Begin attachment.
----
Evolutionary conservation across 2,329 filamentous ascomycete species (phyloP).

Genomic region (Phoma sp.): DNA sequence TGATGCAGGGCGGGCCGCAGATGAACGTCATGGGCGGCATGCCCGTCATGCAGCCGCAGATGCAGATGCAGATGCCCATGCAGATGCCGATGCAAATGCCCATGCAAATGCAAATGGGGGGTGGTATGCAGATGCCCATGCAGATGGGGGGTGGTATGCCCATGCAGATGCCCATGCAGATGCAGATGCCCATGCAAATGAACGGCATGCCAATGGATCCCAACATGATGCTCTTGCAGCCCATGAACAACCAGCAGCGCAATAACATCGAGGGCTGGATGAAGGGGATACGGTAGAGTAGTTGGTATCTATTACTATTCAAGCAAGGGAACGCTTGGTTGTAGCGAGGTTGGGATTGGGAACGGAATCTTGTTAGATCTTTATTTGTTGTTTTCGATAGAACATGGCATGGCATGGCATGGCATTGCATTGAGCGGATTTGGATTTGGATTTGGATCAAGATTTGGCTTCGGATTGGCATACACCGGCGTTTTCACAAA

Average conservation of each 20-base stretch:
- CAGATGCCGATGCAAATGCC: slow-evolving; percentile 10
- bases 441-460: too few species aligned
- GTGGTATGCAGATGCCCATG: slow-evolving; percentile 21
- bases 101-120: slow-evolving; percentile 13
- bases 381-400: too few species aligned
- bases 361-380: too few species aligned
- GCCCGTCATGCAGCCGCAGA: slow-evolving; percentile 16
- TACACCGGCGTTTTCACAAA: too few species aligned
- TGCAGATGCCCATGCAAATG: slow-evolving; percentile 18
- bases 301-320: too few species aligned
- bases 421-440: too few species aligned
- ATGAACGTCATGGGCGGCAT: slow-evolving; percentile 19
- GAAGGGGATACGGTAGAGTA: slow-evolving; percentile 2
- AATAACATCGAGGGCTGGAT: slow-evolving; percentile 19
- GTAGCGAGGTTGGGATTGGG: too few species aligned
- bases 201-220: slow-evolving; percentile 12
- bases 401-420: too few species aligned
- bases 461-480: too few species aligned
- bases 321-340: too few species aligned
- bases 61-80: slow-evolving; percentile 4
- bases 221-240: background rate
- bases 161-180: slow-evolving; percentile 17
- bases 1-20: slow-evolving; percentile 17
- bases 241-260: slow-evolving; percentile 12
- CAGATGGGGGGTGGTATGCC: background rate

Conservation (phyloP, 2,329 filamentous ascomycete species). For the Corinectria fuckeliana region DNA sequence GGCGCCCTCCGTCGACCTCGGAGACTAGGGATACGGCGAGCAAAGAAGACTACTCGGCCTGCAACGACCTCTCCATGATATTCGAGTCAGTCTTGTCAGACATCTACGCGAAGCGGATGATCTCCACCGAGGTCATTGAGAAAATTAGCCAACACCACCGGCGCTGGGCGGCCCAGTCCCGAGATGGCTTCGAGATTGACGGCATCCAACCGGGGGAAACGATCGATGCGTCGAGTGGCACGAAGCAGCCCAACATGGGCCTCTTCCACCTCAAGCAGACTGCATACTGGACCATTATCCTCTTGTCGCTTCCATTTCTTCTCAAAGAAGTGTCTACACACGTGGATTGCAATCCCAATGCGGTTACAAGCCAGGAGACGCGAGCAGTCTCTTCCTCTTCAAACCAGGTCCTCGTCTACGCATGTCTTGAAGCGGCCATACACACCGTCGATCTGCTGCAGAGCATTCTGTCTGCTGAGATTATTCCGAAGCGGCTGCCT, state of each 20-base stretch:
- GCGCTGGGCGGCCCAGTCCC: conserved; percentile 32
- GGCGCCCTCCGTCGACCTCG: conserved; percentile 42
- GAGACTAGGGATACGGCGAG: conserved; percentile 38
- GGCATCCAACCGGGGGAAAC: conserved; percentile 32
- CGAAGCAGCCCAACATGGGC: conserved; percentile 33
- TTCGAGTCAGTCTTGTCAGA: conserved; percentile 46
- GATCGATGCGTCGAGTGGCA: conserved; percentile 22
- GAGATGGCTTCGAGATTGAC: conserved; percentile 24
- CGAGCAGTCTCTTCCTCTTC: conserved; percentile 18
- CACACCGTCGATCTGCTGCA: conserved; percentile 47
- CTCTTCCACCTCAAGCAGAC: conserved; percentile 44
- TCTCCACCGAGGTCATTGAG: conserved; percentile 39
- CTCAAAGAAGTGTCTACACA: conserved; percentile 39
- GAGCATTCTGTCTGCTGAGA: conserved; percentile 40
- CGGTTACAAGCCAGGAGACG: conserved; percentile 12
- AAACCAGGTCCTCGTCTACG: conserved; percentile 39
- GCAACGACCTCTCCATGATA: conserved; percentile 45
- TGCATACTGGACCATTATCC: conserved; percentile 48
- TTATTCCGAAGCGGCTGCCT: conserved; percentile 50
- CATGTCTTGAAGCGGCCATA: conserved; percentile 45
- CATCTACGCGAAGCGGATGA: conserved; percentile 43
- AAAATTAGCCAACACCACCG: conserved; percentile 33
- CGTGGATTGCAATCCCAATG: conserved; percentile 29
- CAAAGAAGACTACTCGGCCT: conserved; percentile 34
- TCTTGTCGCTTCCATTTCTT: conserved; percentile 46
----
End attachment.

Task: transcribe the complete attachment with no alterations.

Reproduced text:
Evolutionary conservation across 2,329 filamentous ascomycete species (phyloP).

Genomic region (Phoma sp.): DNA sequence TGATGCAGGGCGGGCCGCAGATGAACGTCATGGGCGGCATGCCCGTCATGCAGCCGCAGATGCAGATGCAGATGCCCATGCAGATGCCGATGCAAATGCCCATGCAAATGCAAATGGGGGGTGGTATGCAGATGCCCATGCAGATGGGGGGTGGTATGCCCATGCAGATGCCCATGCAGATGCAGATGCCCATGCAAATGAACGGCATGCCAATGGATCCCAACATGATGCTCTTGCAGCCCATGAACAACCAGCAGCGCAATAACATCGAGGGCTGGATGAAGGGGATACGGTAGAGTAGTTGGTATCTATTACTATTCAAGCAAGGGAACGCTTGGTTGTAGCGAGGTTGGGATTGGGAACGGAATCTTGTTAGATCTTTATTTGTTGTTTTCGATAGAACATGGCATGGCATGGCATGGCATTGCATTGAGCGGATTTGGATTTGGATTTGGATCAAGATTTGGCTTCGGATTGGCATACACCGGCGTTTTCACAAA

Average conservation of each 20-base stretch:
- CAGATGCCGATGCAAATGCC: slow-evolving; percentile 10
- bases 441-460: too few species aligned
- GTGGTATGCAGATGCCCATG: slow-evolving; percentile 21
- bases 101-120: slow-evolving; percentile 13
- bases 381-400: too few species aligned
- bases 361-380: too few species aligned
- GCCCGTCATGCAGCCGCAGA: slow-evolving; percentile 16
- TACACCGGCGTTTTCACAAA: too few species aligned
- TGCAGATGCCCATGCAAATG: slow-evolving; percentile 18
- bases 301-320: too few species aligned
- bases 421-440: too few species aligned
- ATGAACGTCATGGGCGGCAT: slow-evolving; percentile 19
- GAAGGGGATACGGTAGAGTA: slow-evolving; percentile 2
- AATAACATCGAGGGCTGGAT: slow-evolving; percentile 19
- GTAGCGAGGTTGGGATTGGG: too few species aligned
- bases 201-220: slow-evolving; percentile 12
- bases 401-420: too few species aligned
- bases 461-480: too few species aligned
- bases 321-340: too few species aligned
- bases 61-80: slow-evolving; percentile 4
- bases 221-240: background rate
- bases 161-180: slow-evolving; percentile 17
- bases 1-20: slow-evolving; percentile 17
- bases 241-260: slow-evolving; percentile 12
- CAGATGGGGGGTGGTATGCC: background rate

Conservation (phyloP, 2,329 filamentous ascomycete species). For the Corinectria fuckeliana region DNA sequence GGCGCCCTCCGTCGACCTCGGAGACTAGGGATACGGCGAGCAAAGAAGACTACTCGGCCTGCAACGACCTCTCCATGATATTCGAGTCAGTCTTGTCAGACATCTACGCGAAGCGGATGATCTCCACCGAGGTCATTGAGAAAATTAGCCAACACCACCGGCGCTGGGCGGCCCAGTCCCGAGATGGCTTCGAGATTGACGGCATCCAACCGGGGGAAACGATCGATGCGTCGAGTGGCACGAAGCAGCCCAACATGGGCCTCTTCCACCTCAAGCAGACTGCATACTGGACCATTATCCTCTTGTCGCTTCCATTTCTTCTCAAAGAAGTGTCTACACACGTGGATTGCAATCCCAATGCGGTTACAAGCCAGGAGACGCGAGCAGTCTCTTCCTCTTCAAACCAGGTCCTCGTCTACGCATGTCTTGAAGCGGCCATACACACCGTCGATCTGCTGCAGAGCATTCTGTCTGCTGAGATTATTCCGAAGCGGCTGCCT, state of each 20-base stretch:
- GCGCTGGGCGGCCCAGTCCC: conserved; percentile 32
- GGCGCCCTCCGTCGACCTCG: conserved; percentile 42
- GAGACTAGGGATACGGCGAG: conserved; percentile 38
- GGCATCCAACCGGGGGAAAC: conserved; percentile 32
- CGAAGCAGCCCAACATGGGC: conserved; percentile 33
- TTCGAGTCAGTCTTGTCAGA: conserved; percentile 46
- GATCGATGCGTCGAGTGGCA: conserved; percentile 22
- GAGATGGCTTCGAGATTGAC: conserved; percentile 24
- CGAGCAGTCTCTTCCTCTTC: conserved; percentile 18
- CACACCGTCGATCTGCTGCA: conserved; percentile 47
- CTCTTCCACCTCAAGCAGAC: conserved; percentile 44
- TCTCCACCGAGGTCATTGAG: conserved; percentile 39
- CTCAAAGAAGTGTCTACACA: conserved; percentile 39
- GAGCATTCTGTCTGCTGAGA: conserved; percentile 40
- CGGTTACAAGCCAGGAGACG: conserved; percentile 12
- AAACCAGGTCCTCGTCTACG: conserved; percentile 39
- GCAACGACCTCTCCATGATA: conserved; percentile 45
- TGCATACTGGACCATTATCC: conserved; percentile 48
- TTATTCCGAAGCGGCTGCCT: conserved; percentile 50
- CATGTCTTGAAGCGGCCATA: conserved; percentile 45
- CATCTACGCGAAGCGGATGA: conserved; percentile 43
- AAAATTAGCCAACACCACCG: conserved; percentile 33
- CGTGGATTGCAATCCCAATG: conserved; percentile 29
- CAAAGAAGACTACTCGGCCT: conserved; percentile 34
- TCTTGTCGCTTCCATTTCTT: conserved; percentile 46